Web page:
influencer_westmountmag

On becoming an influencer
in your field

Developing and using in-depth knowledge to build your reputation

By Angela Civitella

We all have some level of expertise – we couldn’t do our jobs if we didn’t! But how many of us can say that we’re genuine experts in our area?

Maybe you do consider yourself an expert: you’ve spent years building your knowledge, you’re confident in your skills, and co-workers regularly seek your advice. But, despite your expertise, you may be little known outside of your close circle of colleagues, and this could limit your opportunities for progression.

In this article, we look at how to become a real expert in your field and build a reputation to match!

Why build expertise?

An expert is someone who is an authority on a particular subject, or has mastered a specific technique or skill.

When you become an expert, you’ll be the go-to person for help or advice. You’ll be more innovative in your role, too, because you’ll be able to spot opportunities. This can open doors to better assignments, promotions, speaking invitations, and to a great reputation.

An expert is someone who is an authority on a particular subject, or has mastered a specific technique or skill.

With expertise comes the potential to develop expert power. Managed correctly, expert power earns trust and respect from others, making it easier to inspire people and to get everyone on board with new projects and ideas. This can be deeply rewarding and give your work great purpose.

How to build your expertise and reputation

Here are five steps that you can follow to build your expertise and develop your expert reputation:

1. Choose an area to develop
You likely have a deep pool of skills already, so how do you decide which one(s) to develop?

Start by considering your personal passions. What interests you most, and where do your talents naturally lie. Choosing something that you genuinely care about, and that you have an aptitude for, will be more motivating than something you find dull or difficult to master.

Then, consider the skills that matter in your industry. Which areas are valued most or will be most useful in the future?

‘It’s preferable to focus on a niche, because you need to be able to master your subject – the broader the field you choose, the harder it will be to do this.’

Also, look for knowledge gaps in your organization – areas that are underserved or which have the potential to make a huge difference in the long term. Focusing on this is also a good way to future-proof your career. And, if you work with clients, consider which skills and techniques they value. How could developing expertise in a particular area be of benefit to them?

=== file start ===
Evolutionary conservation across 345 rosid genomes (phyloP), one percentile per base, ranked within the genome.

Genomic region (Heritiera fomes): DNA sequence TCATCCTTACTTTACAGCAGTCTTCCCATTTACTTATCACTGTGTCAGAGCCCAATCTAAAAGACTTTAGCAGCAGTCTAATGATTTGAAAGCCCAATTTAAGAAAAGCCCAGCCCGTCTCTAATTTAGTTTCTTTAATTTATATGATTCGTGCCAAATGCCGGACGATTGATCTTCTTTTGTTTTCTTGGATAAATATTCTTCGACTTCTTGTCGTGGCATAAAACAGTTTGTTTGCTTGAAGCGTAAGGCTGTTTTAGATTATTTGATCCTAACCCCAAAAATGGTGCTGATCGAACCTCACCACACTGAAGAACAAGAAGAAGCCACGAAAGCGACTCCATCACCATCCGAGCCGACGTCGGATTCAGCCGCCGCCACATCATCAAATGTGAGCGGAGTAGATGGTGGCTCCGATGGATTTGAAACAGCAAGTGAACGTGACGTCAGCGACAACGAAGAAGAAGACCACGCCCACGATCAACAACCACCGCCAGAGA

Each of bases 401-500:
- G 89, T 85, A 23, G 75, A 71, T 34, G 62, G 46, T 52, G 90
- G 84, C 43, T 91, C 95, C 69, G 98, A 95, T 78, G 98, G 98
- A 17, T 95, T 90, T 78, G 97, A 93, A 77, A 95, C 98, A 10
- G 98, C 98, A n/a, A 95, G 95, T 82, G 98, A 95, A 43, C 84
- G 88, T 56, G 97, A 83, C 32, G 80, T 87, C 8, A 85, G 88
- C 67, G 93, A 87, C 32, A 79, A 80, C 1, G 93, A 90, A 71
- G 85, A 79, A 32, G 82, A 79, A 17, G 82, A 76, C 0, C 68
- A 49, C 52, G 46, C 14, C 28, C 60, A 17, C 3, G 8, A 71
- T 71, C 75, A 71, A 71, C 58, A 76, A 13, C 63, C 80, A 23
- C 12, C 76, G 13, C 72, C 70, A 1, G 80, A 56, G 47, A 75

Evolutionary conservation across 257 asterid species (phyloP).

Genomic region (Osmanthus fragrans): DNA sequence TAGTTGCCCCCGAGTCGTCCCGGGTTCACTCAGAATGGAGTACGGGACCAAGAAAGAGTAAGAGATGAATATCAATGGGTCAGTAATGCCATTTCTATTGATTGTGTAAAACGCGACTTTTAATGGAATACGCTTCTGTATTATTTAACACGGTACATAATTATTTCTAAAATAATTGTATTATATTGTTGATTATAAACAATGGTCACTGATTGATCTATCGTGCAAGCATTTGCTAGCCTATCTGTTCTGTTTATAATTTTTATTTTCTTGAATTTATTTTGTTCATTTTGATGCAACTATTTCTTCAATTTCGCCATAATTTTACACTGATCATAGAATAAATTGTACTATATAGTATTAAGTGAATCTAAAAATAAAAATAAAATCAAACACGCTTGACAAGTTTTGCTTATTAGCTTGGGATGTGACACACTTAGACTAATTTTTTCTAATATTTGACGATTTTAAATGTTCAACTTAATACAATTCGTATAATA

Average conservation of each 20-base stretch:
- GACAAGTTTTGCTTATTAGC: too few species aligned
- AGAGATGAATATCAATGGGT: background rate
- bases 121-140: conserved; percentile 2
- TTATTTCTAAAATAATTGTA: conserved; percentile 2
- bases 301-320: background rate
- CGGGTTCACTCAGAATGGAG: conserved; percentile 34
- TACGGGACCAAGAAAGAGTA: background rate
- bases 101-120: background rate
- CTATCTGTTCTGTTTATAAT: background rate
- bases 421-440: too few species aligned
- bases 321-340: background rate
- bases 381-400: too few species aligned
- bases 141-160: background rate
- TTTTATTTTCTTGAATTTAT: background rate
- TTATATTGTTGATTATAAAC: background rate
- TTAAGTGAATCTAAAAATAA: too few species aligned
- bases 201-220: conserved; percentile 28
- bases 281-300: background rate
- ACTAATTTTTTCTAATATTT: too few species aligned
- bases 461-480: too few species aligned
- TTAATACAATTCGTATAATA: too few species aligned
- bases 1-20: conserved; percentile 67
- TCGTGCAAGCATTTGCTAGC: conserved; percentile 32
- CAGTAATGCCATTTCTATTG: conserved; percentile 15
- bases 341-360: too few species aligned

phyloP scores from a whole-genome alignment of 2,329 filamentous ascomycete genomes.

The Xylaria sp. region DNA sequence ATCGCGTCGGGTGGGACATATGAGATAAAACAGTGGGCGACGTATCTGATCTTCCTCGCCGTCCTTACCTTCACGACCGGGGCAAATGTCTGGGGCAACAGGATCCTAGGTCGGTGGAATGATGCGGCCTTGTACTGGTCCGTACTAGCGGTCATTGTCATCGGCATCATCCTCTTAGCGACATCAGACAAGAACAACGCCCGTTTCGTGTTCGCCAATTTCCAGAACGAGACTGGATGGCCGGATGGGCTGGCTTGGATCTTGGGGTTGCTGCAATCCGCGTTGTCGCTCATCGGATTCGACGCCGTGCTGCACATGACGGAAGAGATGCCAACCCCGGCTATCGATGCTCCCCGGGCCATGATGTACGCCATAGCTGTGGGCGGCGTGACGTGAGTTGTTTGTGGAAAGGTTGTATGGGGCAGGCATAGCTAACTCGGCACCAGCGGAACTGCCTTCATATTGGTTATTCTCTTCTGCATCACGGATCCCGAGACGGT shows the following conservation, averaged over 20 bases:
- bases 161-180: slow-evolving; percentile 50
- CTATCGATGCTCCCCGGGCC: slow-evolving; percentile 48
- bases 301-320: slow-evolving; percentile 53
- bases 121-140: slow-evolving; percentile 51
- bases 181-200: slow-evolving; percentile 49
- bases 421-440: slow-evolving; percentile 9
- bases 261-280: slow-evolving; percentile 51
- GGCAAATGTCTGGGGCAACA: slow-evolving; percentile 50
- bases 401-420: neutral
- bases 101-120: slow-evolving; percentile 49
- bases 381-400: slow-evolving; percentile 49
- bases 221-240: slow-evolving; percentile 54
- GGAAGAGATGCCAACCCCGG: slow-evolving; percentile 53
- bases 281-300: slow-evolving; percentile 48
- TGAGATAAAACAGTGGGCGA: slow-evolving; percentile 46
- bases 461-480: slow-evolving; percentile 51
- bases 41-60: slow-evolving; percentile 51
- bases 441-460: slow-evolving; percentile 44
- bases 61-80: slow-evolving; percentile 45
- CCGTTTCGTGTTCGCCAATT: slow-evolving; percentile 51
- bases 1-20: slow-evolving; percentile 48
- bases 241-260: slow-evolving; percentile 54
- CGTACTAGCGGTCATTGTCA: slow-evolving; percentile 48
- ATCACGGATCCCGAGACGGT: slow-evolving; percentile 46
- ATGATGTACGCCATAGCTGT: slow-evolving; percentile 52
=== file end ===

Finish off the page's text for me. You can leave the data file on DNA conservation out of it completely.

Remember that the expertise you choose to develop doesn’t have to mean gaining a professional qualification, a high-ranking position, or an award. Soft skills matter, too. You could build experience in conflict resolution, for example, or in facilitating group-training sessions. It’s preferable to focus on a niche, because you need to be able to master your subject – the broader the field you choose, the harder it will be to do this.

2. Schedule time
Next, make time in your schedule for building your expertise. You could use your lunch break, your commute, or free time in the mornings, evenings or weekends. Any time you can dedicate to building your expertise, however long or short, will be time well spent. The key is to make a commitment to building your knowledge.

3. Build your knowledge
Now it’s time to start building your expertise. Find all the information that you need to become, and to be seen as, an expert. For instance, will you need specific qualifications? What credentials do other experts in the field have? If you need formal training, your organization may even be willing to cover the costs.

‘Mentors can share hard-won expertise, broaden your network, and teach knowledge that often can’t be found through theory alone.’

It can be useful to identify a role model – someone who you view as an expert. Using their example, find out what makes them an expert, and how you can achieve a similar level of knowledge, skill or exposure.